Thursday, October 15, 2009

Operation Blood Pressure Cuff De-Sensitivity Training

Because when you have a child who is special, you need special operations.

Zach doesn't like having his blood pressure taken. Ok, he hates having his blood pressure taken. Maybe it's the giant cuff slapped onto a small arm, the weird tube attached to an odd-shaped bulb, the simultaneous sound of suction and tightening of the cuff, the not knowing if it will ever stop squeezing. No big deal because rarely did we need to know Zach's blood pressure. But now it's important to know and the doctor wants a record of it.

Last check up we, the doctor and I, tried unsuccessfully to takes Zach's blood pressure. There was quite a bit of resistance on Zach's part so the doctor and I said soothing, reassuring things and took turns putting the cuff on our own arms with smiles on our faces indicating it is safe AND fun to get one's blood pressure taken. Zach didn't buy it. We gave up when Zach cowered in the corner protecting his arms. As the doctor pointed out, any reading we managed to get would be higher than normal and therefore inaccurate.

I promised the doctor we would work on this at home, maybe enlist the help of the school nurse, and get Zach comfortable with the cuff. Desensitize him, make this seem so very normal. The next day I visited the school nurse's office and explained the situation and the plan. When Zach visits her office, she will attempt to take his blood pressure. Initial resistance is fine, this may take some getting used to, but consistency is key. The nurse agreed to be part of this mission. I asked where I can get an old cuff to use at home and she told me she'll send one home in his backpack. Super!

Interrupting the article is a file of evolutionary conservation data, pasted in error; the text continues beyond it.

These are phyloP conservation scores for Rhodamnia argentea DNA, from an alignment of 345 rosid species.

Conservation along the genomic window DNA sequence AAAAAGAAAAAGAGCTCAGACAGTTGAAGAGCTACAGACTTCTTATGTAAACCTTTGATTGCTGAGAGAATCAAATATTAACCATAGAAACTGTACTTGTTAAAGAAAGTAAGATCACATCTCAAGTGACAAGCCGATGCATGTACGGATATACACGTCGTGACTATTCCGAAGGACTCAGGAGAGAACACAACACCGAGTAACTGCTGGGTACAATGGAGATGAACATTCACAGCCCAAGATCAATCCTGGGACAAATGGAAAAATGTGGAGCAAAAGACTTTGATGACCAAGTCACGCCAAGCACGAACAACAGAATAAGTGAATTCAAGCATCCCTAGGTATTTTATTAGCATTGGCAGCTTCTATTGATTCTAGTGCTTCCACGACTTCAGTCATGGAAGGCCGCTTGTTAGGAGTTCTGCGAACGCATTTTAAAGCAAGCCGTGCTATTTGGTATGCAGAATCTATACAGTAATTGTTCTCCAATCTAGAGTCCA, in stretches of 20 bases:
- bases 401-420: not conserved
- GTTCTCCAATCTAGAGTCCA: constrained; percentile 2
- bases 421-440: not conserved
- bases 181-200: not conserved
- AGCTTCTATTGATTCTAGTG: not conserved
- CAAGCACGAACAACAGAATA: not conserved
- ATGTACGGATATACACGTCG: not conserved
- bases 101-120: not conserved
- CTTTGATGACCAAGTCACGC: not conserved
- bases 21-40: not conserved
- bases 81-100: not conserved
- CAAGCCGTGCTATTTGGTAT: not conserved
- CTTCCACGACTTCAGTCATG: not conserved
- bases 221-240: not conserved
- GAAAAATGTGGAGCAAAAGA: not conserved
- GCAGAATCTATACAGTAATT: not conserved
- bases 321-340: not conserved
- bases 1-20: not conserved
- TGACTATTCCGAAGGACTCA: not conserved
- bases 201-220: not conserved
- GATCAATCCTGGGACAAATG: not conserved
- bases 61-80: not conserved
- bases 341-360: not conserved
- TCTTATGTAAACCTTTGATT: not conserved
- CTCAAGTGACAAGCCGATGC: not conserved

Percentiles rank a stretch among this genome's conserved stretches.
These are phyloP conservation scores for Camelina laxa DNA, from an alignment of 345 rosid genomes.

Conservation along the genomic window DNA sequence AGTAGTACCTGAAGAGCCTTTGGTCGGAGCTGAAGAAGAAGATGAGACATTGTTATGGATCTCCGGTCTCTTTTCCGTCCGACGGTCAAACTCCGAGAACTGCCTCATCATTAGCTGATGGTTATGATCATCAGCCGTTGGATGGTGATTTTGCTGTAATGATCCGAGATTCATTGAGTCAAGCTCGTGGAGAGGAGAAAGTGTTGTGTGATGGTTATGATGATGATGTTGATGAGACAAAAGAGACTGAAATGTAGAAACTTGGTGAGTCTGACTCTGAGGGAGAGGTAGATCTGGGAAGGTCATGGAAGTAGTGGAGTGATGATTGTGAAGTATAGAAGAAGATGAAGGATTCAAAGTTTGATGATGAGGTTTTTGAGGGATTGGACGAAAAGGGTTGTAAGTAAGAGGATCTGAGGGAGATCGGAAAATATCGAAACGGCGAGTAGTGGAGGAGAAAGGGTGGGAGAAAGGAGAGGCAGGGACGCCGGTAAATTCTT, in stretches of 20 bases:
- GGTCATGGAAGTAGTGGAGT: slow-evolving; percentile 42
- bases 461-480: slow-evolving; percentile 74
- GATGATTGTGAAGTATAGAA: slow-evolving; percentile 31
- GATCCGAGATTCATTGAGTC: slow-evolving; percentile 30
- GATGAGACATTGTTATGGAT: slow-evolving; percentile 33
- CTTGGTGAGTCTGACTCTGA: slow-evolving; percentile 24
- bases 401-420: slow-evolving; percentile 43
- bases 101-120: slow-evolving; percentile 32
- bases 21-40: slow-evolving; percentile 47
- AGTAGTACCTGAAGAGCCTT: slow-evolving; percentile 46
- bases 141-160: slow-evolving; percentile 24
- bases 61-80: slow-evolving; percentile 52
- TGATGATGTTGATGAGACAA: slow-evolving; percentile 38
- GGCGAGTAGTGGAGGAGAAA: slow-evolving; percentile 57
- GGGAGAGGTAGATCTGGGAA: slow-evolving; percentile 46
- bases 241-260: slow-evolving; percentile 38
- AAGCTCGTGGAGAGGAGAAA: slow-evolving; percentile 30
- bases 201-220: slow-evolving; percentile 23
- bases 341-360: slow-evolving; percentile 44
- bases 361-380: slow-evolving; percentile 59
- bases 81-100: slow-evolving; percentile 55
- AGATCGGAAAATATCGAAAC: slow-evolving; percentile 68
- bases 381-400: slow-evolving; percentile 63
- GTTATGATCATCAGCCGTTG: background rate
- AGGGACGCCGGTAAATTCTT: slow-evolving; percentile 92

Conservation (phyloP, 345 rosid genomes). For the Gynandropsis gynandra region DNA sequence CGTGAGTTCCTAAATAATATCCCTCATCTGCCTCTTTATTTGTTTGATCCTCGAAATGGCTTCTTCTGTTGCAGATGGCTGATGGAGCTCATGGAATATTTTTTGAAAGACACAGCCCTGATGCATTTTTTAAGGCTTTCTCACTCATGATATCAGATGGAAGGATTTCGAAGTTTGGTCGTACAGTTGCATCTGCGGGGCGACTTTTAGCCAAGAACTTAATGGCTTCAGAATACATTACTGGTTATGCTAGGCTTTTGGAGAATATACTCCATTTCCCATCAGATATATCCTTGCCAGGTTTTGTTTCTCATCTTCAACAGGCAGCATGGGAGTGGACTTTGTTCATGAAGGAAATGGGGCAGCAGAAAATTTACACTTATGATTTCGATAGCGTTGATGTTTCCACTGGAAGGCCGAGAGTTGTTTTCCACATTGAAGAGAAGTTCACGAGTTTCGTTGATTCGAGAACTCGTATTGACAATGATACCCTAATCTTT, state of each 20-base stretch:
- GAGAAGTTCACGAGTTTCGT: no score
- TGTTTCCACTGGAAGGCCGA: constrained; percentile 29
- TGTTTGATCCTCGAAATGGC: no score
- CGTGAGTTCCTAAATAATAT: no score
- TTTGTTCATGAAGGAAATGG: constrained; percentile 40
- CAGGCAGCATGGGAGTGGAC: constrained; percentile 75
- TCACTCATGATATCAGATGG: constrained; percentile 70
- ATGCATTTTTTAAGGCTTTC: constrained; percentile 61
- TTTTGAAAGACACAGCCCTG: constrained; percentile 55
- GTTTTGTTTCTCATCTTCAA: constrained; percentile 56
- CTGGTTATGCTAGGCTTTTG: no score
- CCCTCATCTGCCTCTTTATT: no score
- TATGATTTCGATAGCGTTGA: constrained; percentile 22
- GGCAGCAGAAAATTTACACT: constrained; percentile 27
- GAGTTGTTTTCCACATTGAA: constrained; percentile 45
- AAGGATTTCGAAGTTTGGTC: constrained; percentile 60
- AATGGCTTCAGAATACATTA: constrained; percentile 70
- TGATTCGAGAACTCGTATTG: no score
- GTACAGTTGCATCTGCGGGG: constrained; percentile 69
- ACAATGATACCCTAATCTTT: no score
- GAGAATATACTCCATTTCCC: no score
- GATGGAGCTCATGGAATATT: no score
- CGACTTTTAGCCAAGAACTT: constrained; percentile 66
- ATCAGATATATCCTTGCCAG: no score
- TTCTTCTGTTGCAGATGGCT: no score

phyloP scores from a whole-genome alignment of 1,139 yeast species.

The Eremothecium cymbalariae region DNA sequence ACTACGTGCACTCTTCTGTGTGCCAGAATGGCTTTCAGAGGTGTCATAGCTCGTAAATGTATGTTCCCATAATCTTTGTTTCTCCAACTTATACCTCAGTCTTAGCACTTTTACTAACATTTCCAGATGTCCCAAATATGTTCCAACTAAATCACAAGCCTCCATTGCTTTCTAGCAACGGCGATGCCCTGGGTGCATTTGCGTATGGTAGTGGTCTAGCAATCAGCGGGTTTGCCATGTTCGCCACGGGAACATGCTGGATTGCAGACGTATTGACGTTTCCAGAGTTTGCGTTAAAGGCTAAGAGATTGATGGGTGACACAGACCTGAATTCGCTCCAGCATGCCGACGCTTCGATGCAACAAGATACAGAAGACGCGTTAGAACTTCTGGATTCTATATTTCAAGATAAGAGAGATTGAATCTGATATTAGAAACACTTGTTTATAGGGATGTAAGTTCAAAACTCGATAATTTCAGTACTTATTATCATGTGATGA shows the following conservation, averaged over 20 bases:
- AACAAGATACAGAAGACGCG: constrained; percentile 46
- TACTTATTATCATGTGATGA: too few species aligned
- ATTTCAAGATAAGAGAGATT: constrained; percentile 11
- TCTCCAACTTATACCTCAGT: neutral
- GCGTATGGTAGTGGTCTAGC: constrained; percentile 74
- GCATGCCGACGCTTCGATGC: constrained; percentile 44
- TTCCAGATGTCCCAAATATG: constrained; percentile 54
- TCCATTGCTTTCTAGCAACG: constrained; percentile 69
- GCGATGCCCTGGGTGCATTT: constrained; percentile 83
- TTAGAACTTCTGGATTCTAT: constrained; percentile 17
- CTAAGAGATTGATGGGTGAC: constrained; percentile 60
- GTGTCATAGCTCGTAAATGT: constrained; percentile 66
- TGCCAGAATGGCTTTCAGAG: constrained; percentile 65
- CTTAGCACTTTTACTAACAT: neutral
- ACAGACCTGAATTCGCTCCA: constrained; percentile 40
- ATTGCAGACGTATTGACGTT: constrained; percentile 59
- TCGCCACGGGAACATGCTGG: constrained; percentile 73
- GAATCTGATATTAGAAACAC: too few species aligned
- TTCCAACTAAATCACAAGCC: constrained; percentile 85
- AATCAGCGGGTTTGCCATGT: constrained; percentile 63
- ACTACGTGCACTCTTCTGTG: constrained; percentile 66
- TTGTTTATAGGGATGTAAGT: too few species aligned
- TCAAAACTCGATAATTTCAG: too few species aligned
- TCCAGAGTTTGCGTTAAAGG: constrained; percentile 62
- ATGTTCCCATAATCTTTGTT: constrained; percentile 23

At home, Jake, Andy and I randomly pick up the cuff and place it on our arms. We squeeze the bulb and listen to the sounds. "Cool, this is fun!" we say. Jake does a great job wearing the cuff and acting as if it's the neatest thing ever. Zach warms up to the idea and we manage to get the cuff on his arm for a few seconds and I consider this a small step in the right direction. When we're done, I leave the cuff out, highly visible, in the family room, on the ottoman. See, nothing scary here. Just a blood pressure cuff lying around.

All part of the plan.

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